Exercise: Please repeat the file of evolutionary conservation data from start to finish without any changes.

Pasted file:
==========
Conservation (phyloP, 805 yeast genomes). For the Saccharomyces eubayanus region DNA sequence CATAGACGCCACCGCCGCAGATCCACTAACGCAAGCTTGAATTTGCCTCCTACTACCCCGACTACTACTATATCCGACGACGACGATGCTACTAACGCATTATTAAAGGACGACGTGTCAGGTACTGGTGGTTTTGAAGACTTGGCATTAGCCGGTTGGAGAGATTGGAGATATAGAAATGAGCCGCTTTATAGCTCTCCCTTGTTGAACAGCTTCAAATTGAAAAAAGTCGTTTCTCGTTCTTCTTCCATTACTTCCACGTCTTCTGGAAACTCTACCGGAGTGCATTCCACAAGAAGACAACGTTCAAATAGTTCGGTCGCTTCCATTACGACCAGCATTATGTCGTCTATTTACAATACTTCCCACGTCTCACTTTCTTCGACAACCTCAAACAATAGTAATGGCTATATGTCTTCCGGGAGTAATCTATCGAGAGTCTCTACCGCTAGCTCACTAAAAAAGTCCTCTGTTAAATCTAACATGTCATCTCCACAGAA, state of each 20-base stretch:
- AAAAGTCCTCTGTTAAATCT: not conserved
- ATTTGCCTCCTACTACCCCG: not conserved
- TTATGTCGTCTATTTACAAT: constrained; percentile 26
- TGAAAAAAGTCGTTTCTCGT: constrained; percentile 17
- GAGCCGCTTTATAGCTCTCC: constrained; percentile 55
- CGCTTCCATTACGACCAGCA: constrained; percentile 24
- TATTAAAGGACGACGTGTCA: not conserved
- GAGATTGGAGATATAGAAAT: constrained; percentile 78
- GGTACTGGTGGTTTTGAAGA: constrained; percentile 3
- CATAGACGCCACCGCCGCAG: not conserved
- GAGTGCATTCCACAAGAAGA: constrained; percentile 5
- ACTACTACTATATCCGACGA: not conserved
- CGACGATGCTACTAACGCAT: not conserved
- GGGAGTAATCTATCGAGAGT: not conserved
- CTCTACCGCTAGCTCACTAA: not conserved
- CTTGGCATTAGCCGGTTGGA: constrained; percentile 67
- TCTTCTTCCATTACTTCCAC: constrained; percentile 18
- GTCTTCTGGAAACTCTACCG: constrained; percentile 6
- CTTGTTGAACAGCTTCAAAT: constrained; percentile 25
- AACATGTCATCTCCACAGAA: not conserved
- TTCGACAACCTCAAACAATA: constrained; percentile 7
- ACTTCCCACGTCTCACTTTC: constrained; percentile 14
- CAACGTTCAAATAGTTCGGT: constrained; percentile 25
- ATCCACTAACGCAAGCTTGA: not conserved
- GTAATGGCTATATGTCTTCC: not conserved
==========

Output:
Conservation (phyloP, 805 yeast genomes). For the Saccharomyces eubayanus region DNA sequence CATAGACGCCACCGCCGCAGATCCACTAACGCAAGCTTGAATTTGCCTCCTACTACCCCGACTACTACTATATCCGACGACGACGATGCTACTAACGCATTATTAAAGGACGACGTGTCAGGTACTGGTGGTTTTGAAGACTTGGCATTAGCCGGTTGGAGAGATTGGAGATATAGAAATGAGCCGCTTTATAGCTCTCCCTTGTTGAACAGCTTCAAATTGAAAAAAGTCGTTTCTCGTTCTTCTTCCATTACTTCCACGTCTTCTGGAAACTCTACCGGAGTGCATTCCACAAGAAGACAACGTTCAAATAGTTCGGTCGCTTCCATTACGACCAGCATTATGTCGTCTATTTACAATACTTCCCACGTCTCACTTTCTTCGACAACCTCAAACAATAGTAATGGCTATATGTCTTCCGGGAGTAATCTATCGAGAGTCTCTACCGCTAGCTCACTAAAAAAGTCCTCTGTTAAATCTAACATGTCATCTCCACAGAA, state of each 20-base stretch:
- AAAAGTCCTCTGTTAAATCT: not conserved
- ATTTGCCTCCTACTACCCCG: not conserved
- TTATGTCGTCTATTTACAAT: constrained; percentile 26
- TGAAAAAAGTCGTTTCTCGT: constrained; percentile 17
- GAGCCGCTTTATAGCTCTCC: constrained; percentile 55
- CGCTTCCATTACGACCAGCA: constrained; percentile 24
- TATTAAAGGACGACGTGTCA: not conserved
- GAGATTGGAGATATAGAAAT: constrained; percentile 78
- GGTACTGGTGGTTTTGAAGA: constrained; percentile 3
- CATAGACGCCACCGCCGCAG: not conserved
- GAGTGCATTCCACAAGAAGA: constrained; percentile 5
- ACTACTACTATATCCGACGA: not conserved
- CGACGATGCTACTAACGCAT: not conserved
- GGGAGTAATCTATCGAGAGT: not conserved
- CTCTACCGCTAGCTCACTAA: not conserved
- CTTGGCATTAGCCGGTTGGA: constrained; percentile 67
- TCTTCTTCCATTACTTCCAC: constrained; percentile 18
- GTCTTCTGGAAACTCTACCG: constrained; percentile 6
- CTTGTTGAACAGCTTCAAAT: constrained; percentile 25
- AACATGTCATCTCCACAGAA: not conserved
- TTCGACAACCTCAAACAATA: constrained; percentile 7
- ACTTCCCACGTCTCACTTTC: constrained; percentile 14
- CAACGTTCAAATAGTTCGGT: constrained; percentile 25
- ATCCACTAACGCAAGCTTGA: not conserved
- GTAATGGCTATATGTCTTCC: not conserved